Why starting a conversation with your employer about fertility shouldn’t be ‘hard work’

Recurrent pregnancy loss is a grief that few employers understand, however Kelly says that having a ‘safe space’ to talk would have helped her stay in her job. 

Kelly had kept working through lockdown and two losses from ectopic pregnancies, which can be life-threatening, but after her third loss the stress of coping became too much.  

She says: “Employers don’t always know when people are struggling with infertility or loss because some people keep it to themselves and outside the workplace. But when an employer does knows that something is going on, it is important for them to listen.  

“When I had my third loss I felt as though I was being pressured to go back to work, as though the loss didn’t ‘matter’. Obviously some people might find getting back to work is a distraction, but others need time to process the grief, so it is different for each person. 

“So, instead of having a meeting about pushing them back into work, it would be better for everyone to have a meeting about how they can support the employee back into work. And have a ‘safe space’ where you can discuss things with your boss without it going any further.” 

Kelly and Harlan
Kelly and Harlan

Kelly was one of the first to have NHS IVF treatment at Bourn Hall when it was reinstated by the regional health authority. In her campaigning she met many others struggling with infertility. 

“Infertility is a medical condition and people forget that,” she says. “You don’t choose it. It causes no end of stress, it can boggle your brain.” 

1 in 6 people have difficulties conceiving and Kelly thinks there are many ways that employers can be ‘fertility friendly’ and remove the ‘manager lottery’. 

“Many people having fertility treatment are made to feel as though they are a ‘full on’ inconvenience to their work unless someone higher up in the company has been through it and is more sympathetic,” she says. 

“There are simple things that employers can do such as allowing time off for an appointment and encouraging people with new babies to give a heads-up before they come in.” 

To create awareness of how to support work colleagues cope with the stress of infertility, Bourn Hall has partnered with Fertility in The Workplace (delivered by Fertility Network UK). This initiative is part funded through the government’s Women’s Health Strategy and aims to provide practical advice and training for SMEs to help them retain their staff by helping them navigate the challenges of work and treatment. 

Inclusion of fertility within policies and enabling flexibility to attend appointments would make an immediate improvement and reduce stress for employees.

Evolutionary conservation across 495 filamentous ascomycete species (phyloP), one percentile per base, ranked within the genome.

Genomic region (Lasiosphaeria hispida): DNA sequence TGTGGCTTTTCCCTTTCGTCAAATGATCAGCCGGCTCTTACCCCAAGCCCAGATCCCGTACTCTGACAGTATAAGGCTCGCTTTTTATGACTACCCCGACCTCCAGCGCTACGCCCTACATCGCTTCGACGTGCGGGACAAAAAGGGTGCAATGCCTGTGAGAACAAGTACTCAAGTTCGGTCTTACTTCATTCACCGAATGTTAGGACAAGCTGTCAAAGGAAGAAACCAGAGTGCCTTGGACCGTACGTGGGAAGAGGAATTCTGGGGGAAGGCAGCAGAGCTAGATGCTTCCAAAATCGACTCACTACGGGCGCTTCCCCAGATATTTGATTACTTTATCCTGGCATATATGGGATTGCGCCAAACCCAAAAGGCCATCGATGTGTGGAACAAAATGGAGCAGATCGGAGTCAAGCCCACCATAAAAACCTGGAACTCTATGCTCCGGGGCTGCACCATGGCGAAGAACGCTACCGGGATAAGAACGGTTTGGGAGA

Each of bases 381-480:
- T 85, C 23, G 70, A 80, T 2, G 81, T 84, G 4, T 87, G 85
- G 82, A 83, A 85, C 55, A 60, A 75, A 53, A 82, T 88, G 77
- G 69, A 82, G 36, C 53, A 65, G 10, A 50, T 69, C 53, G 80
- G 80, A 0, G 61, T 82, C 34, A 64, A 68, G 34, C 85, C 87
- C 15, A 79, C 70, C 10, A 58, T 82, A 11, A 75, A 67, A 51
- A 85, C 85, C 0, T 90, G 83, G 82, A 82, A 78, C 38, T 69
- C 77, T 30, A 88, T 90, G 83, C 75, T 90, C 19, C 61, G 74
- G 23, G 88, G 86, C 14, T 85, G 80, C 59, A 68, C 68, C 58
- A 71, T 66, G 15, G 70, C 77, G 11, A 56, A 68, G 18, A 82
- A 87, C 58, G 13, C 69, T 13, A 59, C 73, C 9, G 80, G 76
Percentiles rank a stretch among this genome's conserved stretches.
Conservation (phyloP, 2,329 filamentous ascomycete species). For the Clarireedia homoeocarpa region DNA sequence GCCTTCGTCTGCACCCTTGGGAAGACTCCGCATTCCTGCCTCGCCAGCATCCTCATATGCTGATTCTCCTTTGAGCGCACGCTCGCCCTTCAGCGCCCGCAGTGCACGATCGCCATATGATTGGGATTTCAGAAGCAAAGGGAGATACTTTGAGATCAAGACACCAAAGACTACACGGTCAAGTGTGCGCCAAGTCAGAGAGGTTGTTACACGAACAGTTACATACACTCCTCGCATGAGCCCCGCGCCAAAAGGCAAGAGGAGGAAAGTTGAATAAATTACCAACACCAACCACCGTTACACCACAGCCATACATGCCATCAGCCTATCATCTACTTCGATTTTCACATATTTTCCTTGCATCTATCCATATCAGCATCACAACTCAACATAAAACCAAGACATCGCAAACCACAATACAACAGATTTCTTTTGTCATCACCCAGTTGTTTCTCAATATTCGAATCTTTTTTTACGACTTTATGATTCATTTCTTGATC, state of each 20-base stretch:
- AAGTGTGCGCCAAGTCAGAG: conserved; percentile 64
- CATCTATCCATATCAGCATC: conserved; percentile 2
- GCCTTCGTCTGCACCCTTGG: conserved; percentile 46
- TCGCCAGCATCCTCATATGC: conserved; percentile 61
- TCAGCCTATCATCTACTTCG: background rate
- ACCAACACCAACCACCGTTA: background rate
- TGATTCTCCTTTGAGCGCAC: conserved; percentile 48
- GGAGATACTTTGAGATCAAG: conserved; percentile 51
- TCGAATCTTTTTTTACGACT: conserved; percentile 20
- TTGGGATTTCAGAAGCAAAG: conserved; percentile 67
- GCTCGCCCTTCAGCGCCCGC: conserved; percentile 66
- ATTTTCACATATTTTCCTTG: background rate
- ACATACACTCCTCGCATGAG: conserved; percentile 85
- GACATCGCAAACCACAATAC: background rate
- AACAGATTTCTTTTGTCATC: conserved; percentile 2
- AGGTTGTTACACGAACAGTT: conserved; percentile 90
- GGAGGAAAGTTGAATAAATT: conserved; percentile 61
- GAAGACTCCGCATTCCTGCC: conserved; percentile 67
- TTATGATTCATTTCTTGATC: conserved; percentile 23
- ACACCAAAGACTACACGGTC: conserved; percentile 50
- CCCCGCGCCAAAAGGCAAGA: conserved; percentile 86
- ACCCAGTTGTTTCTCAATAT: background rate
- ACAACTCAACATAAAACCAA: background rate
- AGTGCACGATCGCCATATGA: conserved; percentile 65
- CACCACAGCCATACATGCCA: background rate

“Any awareness that can be raised amongst employers is a good thing,” says Kelly. “And it is being supportive of the logistics so for example a woman cannot drive for 24 hours after egg collection and shouldn’t be left on their own so it is factoring that in that they wouldn’t be able to drive to their office the next day and that their partner might need to work from home or be off work to be with them.” 

Kelly felt so pressured to prioritise work over her recovery from her third loss that ultimately, she took the drastic step to resign before embarking on IVF. 

“I thought there is no way I can go through IVF feeling this level of pressure from work,” she says. “We were entitled to one NHS-funded round, we had got this one chance and I needed to focus on getting as many eggs and embryos as we could, so in the end me and my husband just agreed to ‘take the hit’ financially and I quit my job.  

“I was just so glad that the treatment was all I had to think about, not the fact that I ‘should’ be at work and whether my boss was going to ring me.” 

The Fertility in the Workplace initiative provides support to employees so that they understand their workplace rights and how to approach their employer – as well as offering education and support packages to employers.  

“I think what Fertility Network are doing to raise awareness of fertility in the workplace and supporting both employers and employees is fantastic,” says Kelly. “I didn’t know about it at the time and it would have been really handy to give my boss some information so that he understood the process more and what support I might need.” 

Fertility in the Workplace

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